Part 20 of Red Herrings covers still more responses to arguments that distract from the argument rather than address it directly. This week, judgmental language.
You can’t take a management or communications course without hearing about the dangers of judgmental language, but it’s a red herring fallacy as well. Like all red herrings, judgmental language skips over the actual descriptive part of the argument and rushes right to the conclusion.
“He hates me” is judgmental language, not because it’s necessarily false, but because it cites the conclusion without citing the evidence. What’s the evidence that he does, indeed, hate you? Perhaps he called you names, he told someone else that he hated you, he went to your boss to complain about you, or he let the air out of your tires. Those are descriptions of behavior, and at some point they add up to sufficient evidence to draw the conclusion that yes, indeed, he does hate you. Alternatively, it could mean something else altogether, such as a desire to take your job or win a promotion. It’s not personal, it’s strictly business.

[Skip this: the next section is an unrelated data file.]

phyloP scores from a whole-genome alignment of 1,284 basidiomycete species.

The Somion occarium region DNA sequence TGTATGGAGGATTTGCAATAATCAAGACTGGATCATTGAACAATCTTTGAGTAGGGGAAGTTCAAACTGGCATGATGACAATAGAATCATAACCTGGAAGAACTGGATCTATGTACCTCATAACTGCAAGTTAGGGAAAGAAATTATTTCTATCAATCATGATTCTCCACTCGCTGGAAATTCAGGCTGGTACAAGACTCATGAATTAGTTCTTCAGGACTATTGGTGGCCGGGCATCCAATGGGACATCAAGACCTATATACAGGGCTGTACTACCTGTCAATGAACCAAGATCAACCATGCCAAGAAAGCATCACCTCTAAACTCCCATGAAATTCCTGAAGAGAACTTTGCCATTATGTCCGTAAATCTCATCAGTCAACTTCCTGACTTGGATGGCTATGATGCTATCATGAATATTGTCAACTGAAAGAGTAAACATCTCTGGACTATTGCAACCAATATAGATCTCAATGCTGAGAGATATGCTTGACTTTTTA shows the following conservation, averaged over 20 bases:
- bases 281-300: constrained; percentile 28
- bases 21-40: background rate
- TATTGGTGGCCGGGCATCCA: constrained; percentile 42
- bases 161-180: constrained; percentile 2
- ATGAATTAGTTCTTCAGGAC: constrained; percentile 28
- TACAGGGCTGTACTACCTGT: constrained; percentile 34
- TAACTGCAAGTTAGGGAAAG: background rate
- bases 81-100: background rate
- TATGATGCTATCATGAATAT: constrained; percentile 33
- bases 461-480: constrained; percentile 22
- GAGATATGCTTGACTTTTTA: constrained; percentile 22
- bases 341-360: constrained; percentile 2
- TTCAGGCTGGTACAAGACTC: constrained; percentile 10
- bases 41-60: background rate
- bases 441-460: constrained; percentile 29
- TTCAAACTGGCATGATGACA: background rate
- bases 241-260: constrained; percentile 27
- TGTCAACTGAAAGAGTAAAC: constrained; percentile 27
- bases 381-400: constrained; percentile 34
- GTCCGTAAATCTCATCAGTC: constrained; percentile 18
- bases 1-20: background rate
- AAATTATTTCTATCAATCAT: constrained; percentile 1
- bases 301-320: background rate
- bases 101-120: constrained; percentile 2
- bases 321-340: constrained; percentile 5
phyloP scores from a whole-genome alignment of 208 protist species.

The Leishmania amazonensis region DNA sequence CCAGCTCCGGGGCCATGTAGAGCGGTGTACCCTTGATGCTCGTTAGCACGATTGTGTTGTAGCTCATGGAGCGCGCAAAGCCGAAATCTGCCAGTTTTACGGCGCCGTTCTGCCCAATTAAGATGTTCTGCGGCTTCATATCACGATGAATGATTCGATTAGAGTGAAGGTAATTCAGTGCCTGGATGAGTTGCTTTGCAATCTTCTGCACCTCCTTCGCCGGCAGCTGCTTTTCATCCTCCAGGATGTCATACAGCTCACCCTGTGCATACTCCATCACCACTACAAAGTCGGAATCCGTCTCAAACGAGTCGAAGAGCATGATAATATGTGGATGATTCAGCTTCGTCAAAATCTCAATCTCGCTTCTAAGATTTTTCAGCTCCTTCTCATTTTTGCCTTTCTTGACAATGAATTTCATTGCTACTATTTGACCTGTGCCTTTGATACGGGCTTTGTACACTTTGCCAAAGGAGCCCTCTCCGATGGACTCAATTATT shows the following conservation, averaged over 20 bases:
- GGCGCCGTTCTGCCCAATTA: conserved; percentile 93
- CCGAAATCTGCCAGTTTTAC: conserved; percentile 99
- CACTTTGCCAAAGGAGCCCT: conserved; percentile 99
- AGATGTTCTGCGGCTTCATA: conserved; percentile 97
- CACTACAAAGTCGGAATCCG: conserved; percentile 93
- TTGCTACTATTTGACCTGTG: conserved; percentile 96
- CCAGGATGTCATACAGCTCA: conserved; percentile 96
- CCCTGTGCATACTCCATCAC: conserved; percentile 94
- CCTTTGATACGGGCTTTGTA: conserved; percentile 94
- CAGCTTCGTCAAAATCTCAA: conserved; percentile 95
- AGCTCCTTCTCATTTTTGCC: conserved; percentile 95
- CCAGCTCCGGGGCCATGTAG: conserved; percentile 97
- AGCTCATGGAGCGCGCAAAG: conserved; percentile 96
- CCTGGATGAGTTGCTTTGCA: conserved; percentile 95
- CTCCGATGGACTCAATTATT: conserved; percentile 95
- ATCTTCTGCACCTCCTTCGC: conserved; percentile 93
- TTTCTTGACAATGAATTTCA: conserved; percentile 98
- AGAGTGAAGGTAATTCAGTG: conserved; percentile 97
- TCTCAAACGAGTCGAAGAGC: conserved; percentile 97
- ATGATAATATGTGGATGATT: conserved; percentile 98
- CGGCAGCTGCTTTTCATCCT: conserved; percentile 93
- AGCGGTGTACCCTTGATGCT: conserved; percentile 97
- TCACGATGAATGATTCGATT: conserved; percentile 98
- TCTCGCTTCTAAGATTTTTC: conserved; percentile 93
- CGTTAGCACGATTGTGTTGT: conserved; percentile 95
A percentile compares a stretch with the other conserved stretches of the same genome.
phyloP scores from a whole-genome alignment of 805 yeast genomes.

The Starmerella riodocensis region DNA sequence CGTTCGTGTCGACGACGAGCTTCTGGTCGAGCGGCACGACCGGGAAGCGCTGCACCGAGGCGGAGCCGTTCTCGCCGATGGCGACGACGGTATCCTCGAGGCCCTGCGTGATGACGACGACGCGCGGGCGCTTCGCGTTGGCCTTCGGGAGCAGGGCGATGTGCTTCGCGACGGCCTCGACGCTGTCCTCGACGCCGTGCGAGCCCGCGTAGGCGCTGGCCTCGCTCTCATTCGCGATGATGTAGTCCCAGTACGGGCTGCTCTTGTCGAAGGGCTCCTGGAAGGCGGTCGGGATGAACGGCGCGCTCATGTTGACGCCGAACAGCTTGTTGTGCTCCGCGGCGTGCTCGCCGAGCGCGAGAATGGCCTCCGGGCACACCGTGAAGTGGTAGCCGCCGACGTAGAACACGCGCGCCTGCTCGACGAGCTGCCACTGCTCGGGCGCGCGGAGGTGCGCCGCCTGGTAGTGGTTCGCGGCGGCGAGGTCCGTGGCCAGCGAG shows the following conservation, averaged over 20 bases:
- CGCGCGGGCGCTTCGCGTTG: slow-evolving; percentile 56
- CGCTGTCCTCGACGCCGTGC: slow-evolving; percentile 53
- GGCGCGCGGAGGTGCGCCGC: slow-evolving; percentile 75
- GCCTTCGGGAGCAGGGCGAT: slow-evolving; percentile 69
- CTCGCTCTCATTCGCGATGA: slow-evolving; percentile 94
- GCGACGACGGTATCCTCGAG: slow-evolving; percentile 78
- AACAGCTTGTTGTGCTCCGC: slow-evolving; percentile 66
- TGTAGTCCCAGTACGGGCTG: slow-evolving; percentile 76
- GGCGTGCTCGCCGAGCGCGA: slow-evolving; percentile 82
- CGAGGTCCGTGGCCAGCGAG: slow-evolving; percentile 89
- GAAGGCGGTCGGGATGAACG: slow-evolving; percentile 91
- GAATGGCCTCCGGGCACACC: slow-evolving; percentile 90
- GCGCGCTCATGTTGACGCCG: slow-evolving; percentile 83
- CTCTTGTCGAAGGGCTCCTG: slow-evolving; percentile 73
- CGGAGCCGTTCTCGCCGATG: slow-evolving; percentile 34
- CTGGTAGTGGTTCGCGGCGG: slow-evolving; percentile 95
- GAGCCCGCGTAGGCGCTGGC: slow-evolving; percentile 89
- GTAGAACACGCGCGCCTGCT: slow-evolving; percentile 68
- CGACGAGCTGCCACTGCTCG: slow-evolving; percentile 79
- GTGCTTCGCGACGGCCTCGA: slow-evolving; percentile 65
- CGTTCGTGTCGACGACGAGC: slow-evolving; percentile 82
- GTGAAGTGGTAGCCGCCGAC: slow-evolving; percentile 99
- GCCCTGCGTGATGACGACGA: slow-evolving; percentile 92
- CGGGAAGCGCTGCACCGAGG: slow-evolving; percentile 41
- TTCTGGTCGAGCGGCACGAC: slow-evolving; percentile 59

Judgmental language criticizes or praises, condemns or applauds, evaluates or interprets the behaviors (actions, deeds, sayings) of human individuals and groups. “Obama is a Kenyan socialist” neatly avoids the requirement of citing evidence and goes right for the jugular. Political propaganda tends to consist of nothing but.
There are a number of problems with judgmental language. First, your conclusion may be wrong. Second, judgmental language tends to be resisted and to provoke arguments. Avoid “red flag” words and phrases. Try to stay away from “should” and “ought.” Go with the Joe Friday technique: just the facts, ma’am.